The book is noteworthy for introducing Italian words like consigliere, caporegime, Cosa Nostra, and omertà to an English-speaking audience. It inspired a 1972 film of the same name. Two film sequels, including new contributions by Puzo himself, were made in 1974 and 1990. The films are widely held in high esteem as examples of the cinematic arts.

The Tommyknockers

The Tommyknockers is a 1987 science fiction novel by Stephen King. While maintaining a horror style, the novel is an excursion into the realm of science fiction for King, as the residents of the Maine town of Haven gradually fall under the influence of a mysterious object buried in the woods.

King would later look back on the novel unfavorably, describing it as "an awful book."

The Vision (novel)

The Vision is a 1977 horror-mystery novel by American writer Dean Koontz.

Theodore Roosevelt bibliography

This Theodore Roosevelt bibliography lists the works written by Theodore Roosevelt. Roosevelt was a diligent and skilled writer. When he lost his fortune in the Dakota Territory in 1886 and needed to make a living to support his family, he did so for the rest of his life by writing. Roosevelt wrote on a wide range of topics and genres, including history (The Naval War of 1812), autobiography, biography (Oliver Cromwell), commentary and editorials (whole series for the Kansas City Star and The Outlook), memoirs (of his experiences in Cuba leading the Rough Riders), nature (Summer Birds of the Adirondacks), and guide books (New York: Historic Towns). In addition, by one estimate Roosevelt wrote more than 150,000 letters. In his writing, Roosevelt in his style could be strong, introspective, exuberant, or angry—the subject dictated the style.

To Sail Beyond the Sunset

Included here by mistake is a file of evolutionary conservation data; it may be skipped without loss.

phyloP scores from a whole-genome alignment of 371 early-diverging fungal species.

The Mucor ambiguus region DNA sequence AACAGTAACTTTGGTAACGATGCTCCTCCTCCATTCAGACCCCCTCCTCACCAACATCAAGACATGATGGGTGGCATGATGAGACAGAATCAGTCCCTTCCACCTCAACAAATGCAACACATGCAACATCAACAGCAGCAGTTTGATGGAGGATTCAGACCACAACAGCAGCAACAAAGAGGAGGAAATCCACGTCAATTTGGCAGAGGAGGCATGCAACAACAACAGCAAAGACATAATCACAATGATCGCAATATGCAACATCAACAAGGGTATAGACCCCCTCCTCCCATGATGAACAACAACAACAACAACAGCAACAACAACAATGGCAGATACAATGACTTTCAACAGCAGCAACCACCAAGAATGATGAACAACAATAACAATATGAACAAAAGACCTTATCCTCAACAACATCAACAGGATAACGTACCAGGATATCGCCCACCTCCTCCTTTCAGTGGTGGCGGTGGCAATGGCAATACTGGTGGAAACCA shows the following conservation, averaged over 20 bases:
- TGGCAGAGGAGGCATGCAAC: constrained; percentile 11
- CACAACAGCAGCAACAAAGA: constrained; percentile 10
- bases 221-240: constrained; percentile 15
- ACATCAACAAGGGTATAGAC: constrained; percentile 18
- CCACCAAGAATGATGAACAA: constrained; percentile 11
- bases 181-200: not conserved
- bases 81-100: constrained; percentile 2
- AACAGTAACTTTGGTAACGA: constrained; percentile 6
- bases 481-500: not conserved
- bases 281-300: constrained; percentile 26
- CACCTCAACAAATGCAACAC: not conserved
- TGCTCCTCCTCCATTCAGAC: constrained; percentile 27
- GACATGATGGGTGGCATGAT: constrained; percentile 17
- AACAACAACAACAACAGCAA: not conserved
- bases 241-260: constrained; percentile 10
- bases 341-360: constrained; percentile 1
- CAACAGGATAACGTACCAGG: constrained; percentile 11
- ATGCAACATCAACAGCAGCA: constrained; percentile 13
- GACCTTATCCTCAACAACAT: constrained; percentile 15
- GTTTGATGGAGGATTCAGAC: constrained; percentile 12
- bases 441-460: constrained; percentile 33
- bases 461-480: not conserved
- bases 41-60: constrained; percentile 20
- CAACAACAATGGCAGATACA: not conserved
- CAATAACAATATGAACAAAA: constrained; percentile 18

To Sail Beyond the Sunset is a science fiction novel by American writer Robert A. Heinlein, published in 1987. It was the last novel published before his death in 1988. The title is taken from the poem Ulysses, by Alfred Lord Tennyson. The stanza of which it is a part, quoted by a character in the novel, is as follows:

It is the final part of the "Lazarus Long" cycle of stories, involving time travel, parallel dimensions, free love, voluntary incest, and a concept that Heinlein named pantheistic solipsism, or 'World as Myth': the theory that universes are created by the act of imagining them, so that somewhere (for example) the Land of Oz is real. Other books in the cycle include Methuselah's Children, Time Enough for Love, The Number of the Beast, and The Cat Who Walks Through Walls.

Tom Clancy's Rainbow Six

Tom Clancy's Rainbow Six is a media franchise created by American author Tom Clancy about a fictional international counter-terrorist unit called "Rainbow". The franchise began with Clancy's novel Rainbow Six, which was adapted into a series of tactical first-person shooter video games.

Warlocks and Warriors

For the fantasy anthology published by Mayflower see Warlocks and Warriors (Mayflower)

Warlocks and Warriors is an anthology of fantasy short stories in the sword and sorcery subgenre, edited by American writer L. Sprague de Camp. It was first published in hardcover by Putnam in 1970, and in paperback by Berkley Books in 1971. It was the fourth such anthology assembled by de Camp, following his earlier Swords and Sorcery (1963), The Spell of Seven (1965), and The Fantastic Swordsmen (1967).

The book collects ten sword and sorcery tales by various authors, with an overall introduction by de Camp.

X (novel)

"X" is the twenty-fourth novel in the "Alphabet" series of mystery novels by Sue Grafton. It features Kinsey Millhone, a private detective based in Santa Teresa, California, a fictional version of Santa Barbara, California.The novel, set in the late 1980s, finds Kinsey pursuing a sociopathic serial killer. It was published by G.P. Putnam's Sons, and released in the United States on August 25, 2015